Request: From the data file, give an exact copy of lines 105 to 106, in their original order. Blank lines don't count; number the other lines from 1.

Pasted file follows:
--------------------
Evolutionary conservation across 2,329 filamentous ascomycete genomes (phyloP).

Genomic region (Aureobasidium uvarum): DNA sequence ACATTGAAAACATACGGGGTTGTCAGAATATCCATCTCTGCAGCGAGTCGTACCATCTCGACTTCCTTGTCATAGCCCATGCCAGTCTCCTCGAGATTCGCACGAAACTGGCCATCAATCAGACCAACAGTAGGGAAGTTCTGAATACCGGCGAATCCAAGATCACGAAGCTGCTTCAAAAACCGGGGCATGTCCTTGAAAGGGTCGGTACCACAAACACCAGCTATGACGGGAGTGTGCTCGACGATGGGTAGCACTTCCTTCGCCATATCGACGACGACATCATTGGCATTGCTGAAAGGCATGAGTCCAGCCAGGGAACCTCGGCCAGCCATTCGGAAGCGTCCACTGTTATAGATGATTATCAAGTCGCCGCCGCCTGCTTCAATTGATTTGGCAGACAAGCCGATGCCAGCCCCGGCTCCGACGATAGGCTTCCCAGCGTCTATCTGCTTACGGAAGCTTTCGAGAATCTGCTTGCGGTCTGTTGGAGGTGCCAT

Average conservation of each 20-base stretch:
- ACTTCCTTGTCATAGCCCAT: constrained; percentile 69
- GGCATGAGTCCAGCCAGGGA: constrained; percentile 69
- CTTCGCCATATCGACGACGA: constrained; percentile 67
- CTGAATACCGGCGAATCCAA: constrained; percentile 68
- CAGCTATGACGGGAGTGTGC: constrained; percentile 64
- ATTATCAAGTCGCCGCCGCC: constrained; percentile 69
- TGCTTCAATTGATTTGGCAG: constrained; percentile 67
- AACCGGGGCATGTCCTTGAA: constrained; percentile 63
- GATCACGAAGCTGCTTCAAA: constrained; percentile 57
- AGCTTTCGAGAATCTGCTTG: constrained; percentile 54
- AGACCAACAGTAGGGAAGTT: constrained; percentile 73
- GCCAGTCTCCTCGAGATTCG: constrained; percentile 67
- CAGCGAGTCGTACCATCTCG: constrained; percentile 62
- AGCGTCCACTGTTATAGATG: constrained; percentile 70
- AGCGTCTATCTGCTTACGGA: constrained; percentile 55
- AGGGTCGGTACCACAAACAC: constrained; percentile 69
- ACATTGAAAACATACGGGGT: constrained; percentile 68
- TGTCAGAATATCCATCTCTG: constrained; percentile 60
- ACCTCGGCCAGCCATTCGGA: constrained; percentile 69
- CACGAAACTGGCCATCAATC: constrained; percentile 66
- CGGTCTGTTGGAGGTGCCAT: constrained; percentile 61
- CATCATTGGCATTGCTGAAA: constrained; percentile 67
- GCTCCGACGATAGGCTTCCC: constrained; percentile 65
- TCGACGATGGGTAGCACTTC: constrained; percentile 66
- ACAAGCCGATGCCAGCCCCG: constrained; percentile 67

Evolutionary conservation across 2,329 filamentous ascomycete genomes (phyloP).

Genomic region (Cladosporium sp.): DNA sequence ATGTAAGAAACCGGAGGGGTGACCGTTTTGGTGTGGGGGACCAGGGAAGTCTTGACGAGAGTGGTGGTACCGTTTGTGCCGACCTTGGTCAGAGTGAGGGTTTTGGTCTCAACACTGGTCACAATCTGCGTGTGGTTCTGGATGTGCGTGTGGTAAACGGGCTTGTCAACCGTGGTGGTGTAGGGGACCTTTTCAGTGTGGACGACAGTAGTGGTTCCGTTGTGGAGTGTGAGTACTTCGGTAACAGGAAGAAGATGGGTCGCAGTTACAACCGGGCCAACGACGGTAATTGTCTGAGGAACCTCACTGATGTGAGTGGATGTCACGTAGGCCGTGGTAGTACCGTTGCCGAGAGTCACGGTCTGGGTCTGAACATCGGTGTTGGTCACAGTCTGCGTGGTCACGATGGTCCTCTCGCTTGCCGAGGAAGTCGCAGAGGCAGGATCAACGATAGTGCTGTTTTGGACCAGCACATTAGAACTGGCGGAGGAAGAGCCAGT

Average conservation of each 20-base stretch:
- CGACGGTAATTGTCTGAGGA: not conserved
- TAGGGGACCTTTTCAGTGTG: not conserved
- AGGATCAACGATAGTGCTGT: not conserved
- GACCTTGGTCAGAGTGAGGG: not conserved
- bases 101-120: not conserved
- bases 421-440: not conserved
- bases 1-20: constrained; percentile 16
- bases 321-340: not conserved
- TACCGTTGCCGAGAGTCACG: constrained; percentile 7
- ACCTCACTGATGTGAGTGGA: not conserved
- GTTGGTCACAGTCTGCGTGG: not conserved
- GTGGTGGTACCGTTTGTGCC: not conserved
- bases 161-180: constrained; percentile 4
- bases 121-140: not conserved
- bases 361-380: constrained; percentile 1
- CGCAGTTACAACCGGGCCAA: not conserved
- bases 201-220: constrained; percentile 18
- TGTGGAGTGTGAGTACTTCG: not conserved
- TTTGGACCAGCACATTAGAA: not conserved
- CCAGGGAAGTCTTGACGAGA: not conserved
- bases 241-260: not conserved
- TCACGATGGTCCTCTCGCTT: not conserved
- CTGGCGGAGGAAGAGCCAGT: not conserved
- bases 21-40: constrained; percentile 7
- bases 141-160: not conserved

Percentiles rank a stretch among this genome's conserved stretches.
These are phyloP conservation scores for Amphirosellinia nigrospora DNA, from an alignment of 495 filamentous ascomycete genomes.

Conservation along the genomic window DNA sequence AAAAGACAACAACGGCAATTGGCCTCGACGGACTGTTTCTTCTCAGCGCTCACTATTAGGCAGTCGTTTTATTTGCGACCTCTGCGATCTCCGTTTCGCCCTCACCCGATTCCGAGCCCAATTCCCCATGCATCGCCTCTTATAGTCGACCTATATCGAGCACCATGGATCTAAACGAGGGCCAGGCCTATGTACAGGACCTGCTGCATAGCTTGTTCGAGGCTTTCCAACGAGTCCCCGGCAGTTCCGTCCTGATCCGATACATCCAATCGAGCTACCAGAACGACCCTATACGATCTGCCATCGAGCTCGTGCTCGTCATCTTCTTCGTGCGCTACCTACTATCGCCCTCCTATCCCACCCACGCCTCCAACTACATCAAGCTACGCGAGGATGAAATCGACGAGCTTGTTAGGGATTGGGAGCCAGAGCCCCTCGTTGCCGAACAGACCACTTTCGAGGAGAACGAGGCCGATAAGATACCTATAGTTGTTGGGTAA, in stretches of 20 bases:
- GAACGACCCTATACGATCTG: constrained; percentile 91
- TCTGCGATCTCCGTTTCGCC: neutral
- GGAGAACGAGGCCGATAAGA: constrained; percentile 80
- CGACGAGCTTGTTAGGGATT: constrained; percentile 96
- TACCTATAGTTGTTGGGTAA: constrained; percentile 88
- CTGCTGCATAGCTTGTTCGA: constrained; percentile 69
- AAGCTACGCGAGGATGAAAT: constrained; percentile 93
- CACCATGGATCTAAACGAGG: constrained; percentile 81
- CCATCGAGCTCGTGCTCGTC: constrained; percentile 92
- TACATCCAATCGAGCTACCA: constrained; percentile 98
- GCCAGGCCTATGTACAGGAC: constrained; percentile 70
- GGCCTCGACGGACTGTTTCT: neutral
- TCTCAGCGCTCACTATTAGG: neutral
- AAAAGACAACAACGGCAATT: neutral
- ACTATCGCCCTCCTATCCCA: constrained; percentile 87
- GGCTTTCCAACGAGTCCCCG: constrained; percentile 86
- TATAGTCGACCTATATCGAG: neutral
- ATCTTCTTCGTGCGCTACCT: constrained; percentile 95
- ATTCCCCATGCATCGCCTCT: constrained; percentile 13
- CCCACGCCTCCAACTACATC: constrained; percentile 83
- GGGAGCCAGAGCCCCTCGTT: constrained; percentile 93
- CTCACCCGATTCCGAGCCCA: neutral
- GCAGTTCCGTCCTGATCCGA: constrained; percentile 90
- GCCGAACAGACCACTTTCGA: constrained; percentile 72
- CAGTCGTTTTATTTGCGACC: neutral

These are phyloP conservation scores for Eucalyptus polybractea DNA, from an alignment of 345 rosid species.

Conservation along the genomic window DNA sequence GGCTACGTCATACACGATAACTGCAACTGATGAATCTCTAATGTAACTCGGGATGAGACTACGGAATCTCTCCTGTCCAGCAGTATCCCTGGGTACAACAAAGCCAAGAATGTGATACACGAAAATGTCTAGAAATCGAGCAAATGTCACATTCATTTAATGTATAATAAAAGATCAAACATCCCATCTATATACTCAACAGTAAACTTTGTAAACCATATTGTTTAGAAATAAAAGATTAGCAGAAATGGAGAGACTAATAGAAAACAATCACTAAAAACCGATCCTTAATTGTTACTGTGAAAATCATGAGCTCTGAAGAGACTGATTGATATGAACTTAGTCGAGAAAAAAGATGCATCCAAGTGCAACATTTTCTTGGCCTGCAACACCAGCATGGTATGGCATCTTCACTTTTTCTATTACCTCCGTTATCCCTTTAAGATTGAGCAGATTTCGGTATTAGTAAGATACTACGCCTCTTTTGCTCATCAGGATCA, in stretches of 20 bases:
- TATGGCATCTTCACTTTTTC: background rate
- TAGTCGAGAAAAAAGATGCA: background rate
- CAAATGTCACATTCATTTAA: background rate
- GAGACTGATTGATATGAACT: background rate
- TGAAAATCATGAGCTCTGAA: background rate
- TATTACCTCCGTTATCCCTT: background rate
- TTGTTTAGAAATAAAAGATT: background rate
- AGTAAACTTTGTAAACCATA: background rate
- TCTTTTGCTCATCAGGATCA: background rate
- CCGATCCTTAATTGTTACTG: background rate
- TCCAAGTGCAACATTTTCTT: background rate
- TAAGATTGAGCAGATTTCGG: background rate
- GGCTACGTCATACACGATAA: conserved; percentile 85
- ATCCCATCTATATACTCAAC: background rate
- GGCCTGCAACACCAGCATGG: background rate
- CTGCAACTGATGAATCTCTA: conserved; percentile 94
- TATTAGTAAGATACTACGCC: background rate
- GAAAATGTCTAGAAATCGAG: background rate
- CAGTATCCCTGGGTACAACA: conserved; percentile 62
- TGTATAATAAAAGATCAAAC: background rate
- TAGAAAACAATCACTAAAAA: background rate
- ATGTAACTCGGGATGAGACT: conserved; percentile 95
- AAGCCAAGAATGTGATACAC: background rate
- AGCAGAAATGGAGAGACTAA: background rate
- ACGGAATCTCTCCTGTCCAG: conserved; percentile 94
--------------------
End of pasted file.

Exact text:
- CAGTATCCCTGGGTACAACA: conserved; percentile 62
- TGTATAATAAAAGATCAAAC: background rate